White Sands, NM – Android-powered smartphones will help soldiers of the future discover better trails, locate colleagues and build stronger defense -- capability that just doesn’t exist today. They'll be a permanent fixture in the United States Army, officials said.
FoxNews.com traveled to White Sands Missile Range in south central New Mexico, where soldiers are testing the Motorola ATRIX and the General Dynamics made Motorola GD300, as well other smartphones, radios and handhelds in a massive war game. In military vehicles, combat leaders used Motorola Xoom tablets to get a unique new look at soldiers’ locations.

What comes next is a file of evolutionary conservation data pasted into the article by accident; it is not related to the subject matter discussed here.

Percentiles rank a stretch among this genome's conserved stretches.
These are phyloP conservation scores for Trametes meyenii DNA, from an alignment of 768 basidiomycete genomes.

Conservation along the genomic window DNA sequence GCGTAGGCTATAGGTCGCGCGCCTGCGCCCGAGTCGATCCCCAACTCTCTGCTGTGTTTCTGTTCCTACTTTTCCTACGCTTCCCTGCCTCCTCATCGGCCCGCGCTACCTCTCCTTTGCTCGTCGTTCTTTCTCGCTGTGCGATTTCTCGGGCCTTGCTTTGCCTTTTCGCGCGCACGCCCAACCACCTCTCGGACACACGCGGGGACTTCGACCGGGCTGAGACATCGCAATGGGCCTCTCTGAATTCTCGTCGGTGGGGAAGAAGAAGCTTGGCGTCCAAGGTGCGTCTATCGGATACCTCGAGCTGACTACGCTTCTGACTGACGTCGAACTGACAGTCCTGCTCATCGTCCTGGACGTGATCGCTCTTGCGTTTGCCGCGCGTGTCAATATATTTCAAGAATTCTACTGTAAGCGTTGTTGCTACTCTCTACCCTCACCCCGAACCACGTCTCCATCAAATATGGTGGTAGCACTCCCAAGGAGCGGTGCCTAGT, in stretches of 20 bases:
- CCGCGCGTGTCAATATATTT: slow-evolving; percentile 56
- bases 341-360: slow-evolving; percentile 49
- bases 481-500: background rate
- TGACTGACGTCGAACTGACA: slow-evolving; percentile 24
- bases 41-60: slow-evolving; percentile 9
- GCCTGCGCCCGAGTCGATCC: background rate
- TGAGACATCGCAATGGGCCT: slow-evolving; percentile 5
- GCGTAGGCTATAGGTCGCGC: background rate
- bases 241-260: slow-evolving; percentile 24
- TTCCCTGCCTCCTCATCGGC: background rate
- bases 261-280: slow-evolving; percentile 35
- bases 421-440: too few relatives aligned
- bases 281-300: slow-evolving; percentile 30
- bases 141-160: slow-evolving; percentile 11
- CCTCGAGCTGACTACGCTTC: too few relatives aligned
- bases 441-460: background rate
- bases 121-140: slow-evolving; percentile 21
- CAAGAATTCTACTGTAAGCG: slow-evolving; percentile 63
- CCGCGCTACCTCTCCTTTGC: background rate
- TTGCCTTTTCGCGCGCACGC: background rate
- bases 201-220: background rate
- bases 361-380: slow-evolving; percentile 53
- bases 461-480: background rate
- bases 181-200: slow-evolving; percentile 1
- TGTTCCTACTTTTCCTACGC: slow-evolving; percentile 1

Brigade commander Col. Daniel Pinnell said the smartphones will allow him to lead a stronger defense team.
“Before this point I had to grab a hand mic and ask 30 people to describe to me as best they can on what piece of dirt they’re on [and] what condition they’re in,” Pinnell told FoxNews.com.
Now he just takes out his smartphone and checks out the screen.
'This is one of the most important things, strategically, that this army has taken up in recent years.'
- U.S. Army Secretary Hon. John McHugh
“You can basically see everybody that’s on the ground. It gives us a lot of enhancement,” said U.S. Army Specialist Jordan Michael Rotecki-Kennedy, who has been helping evaluate the GPS-like network.
On the field, they aren’t looking for bars from AT&T or Virgin Mobile. The phones, known to the Army as end-user devices, are connected by USB to a radio system that carries voice and data on a secured network.